vibration in MRI

Hi everybody, Hope everyone is as well as they can be. Just an enquiry. I had my fourth MRI last week and it was horrible not for all the obvious reasons but because midway through my whole body particularly the top half was literally shaking. The whole machine seemed to be vibrating. I was tempted to press the buzzer because I thought the scanner was malfunctioning. Added to this a couple of the sounds really hurt my left ear. Neither of these things have happened before. It just didn’t feel right from my limited experience. Nothing was said when I finally re emerged after a very long forty minutes. I thought I’d got the self calming down to a fine art but all this made it SO difficult. Should I have said something? I’m still waiting for the results. Tx

Hi, Did you by any chance have a scan of a different part of the body to the previous occasions? I’ve always thought of it as very noisy and “vibraty”, but I think not so much when I had brain only. When I had full spinal column right down to the hips, definitely a vibrating sensation, even to the point I could sense which bit of me it was doing. And much more of you is in the tube, so the sensation is stronger. when I had brain only, they only put me far enough in to do my head, the rest of me was left outside. You should have been give earplugs or headphones to protect your ears from the noise! So it might have been worth complaining if they didn’t do that. But I don’t think it’s indicative that the scanner’s malfunctioning. The very fact you’re meant to have ear defenders means it’s normal for the damn thing to be deafening. I’ve never heard of a quiet MRI. One memorable description was: “Like being buried alive with a dancefloor on top of you!” So I don’t think you’ve experienced anything weird. Tina

I found the MRI scanner very noisy but I put myself in a mediative state and enjoyed it. They did give me headphones and I felt nothing intrusive. M

Thanks for your responses. No, it was head and neck as before and I had earphones on as before, hence my concern. Tx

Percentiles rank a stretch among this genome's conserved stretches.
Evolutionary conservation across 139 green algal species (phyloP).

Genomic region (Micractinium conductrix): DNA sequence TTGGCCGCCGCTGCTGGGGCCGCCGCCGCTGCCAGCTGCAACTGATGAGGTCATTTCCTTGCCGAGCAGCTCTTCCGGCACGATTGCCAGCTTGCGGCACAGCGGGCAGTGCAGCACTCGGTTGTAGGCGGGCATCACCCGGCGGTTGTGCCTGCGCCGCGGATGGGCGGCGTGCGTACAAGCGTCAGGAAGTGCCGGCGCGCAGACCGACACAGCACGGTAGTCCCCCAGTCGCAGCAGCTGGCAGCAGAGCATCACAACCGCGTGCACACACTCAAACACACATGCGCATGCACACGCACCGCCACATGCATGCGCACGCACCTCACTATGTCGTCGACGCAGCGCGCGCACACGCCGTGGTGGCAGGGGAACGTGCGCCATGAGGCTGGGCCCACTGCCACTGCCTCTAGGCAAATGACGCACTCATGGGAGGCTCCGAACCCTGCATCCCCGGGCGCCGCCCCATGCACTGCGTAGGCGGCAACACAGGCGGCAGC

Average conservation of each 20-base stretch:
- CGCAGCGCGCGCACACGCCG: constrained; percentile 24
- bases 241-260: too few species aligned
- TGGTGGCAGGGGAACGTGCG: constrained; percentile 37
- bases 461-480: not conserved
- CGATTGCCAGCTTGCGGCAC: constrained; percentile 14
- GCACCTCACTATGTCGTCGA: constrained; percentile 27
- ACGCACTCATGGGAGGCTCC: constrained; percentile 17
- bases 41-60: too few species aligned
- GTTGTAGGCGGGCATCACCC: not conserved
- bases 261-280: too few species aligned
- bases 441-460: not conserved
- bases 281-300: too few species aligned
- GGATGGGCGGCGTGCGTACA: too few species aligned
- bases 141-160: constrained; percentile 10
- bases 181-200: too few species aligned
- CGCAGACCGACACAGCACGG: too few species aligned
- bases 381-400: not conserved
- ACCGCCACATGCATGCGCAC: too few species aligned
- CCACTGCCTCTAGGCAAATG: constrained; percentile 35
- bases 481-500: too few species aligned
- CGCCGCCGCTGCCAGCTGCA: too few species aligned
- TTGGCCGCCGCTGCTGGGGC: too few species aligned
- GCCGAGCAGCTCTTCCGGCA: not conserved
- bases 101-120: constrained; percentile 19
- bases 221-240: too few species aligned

Hi, I have had heaps of MRIs on my neck due to a spinal cord injury I have as well as having MS. The cervical spine MRI always makes lots of vibration. So much so that my upper body will be jerking around with it. Nothing unusual there and some of the sequences in the spinal part are incredibly loud. Makes me actually jump a little bit at the sudden BANG, BANG, BANG sequence. And yes, I have earphones on playing music and there are times I can’t hear the music at all. Sounds like a pretty typical cervical spine MRI> So don’t worry… :slight_smile: Belinda

And now for the sciencey answer :slight_smile: MRI scanners can be set to do different things, but all of them involve sending radio waves through the magnetic field that the big circular magnet generates (and that you lie in the middle of). The radio waves are what cause all that noise. They are also what cause the movement of the bed you lie on. If you have ever been to a big concert and stood in front of a speaker, you will remember that you can actually feel the sound waves. And the louder the music, the more powerful the waves so that things nearby vibrate and move. There are a couple of things that influence how noticeable the vibrations in a scanner are. One is the way the radio waves have been set to travel: so noise and vibrations are stronger for some scans than others. The other is the strength of the scanner (which is basically a more powerful speaker using the previous analogy): so the different vibrations & noise levels for different scans still applies, but everything is louder and stronger too. If you pay attention when you’re in a scanner, you can feel the vibrations coming from different directions for different scans. This is because the radio waves are coming from different directions. Pretty cool really :slight_smile: OK, maybe I’m biased :slight_smile: Anyway, the upshot is that there is nothing to worry about when you feel even pretty strong vibrations in a scanner. With any luck it’ll mean that they are using a stronger scanner so you’ll get much better scans. Hth. Karen x

Thanks again Rizzo, Belinda, makes a great deal of sense and I feel reassured. Thanks for taking the time and energy to explain. peace and sunshine Trudie x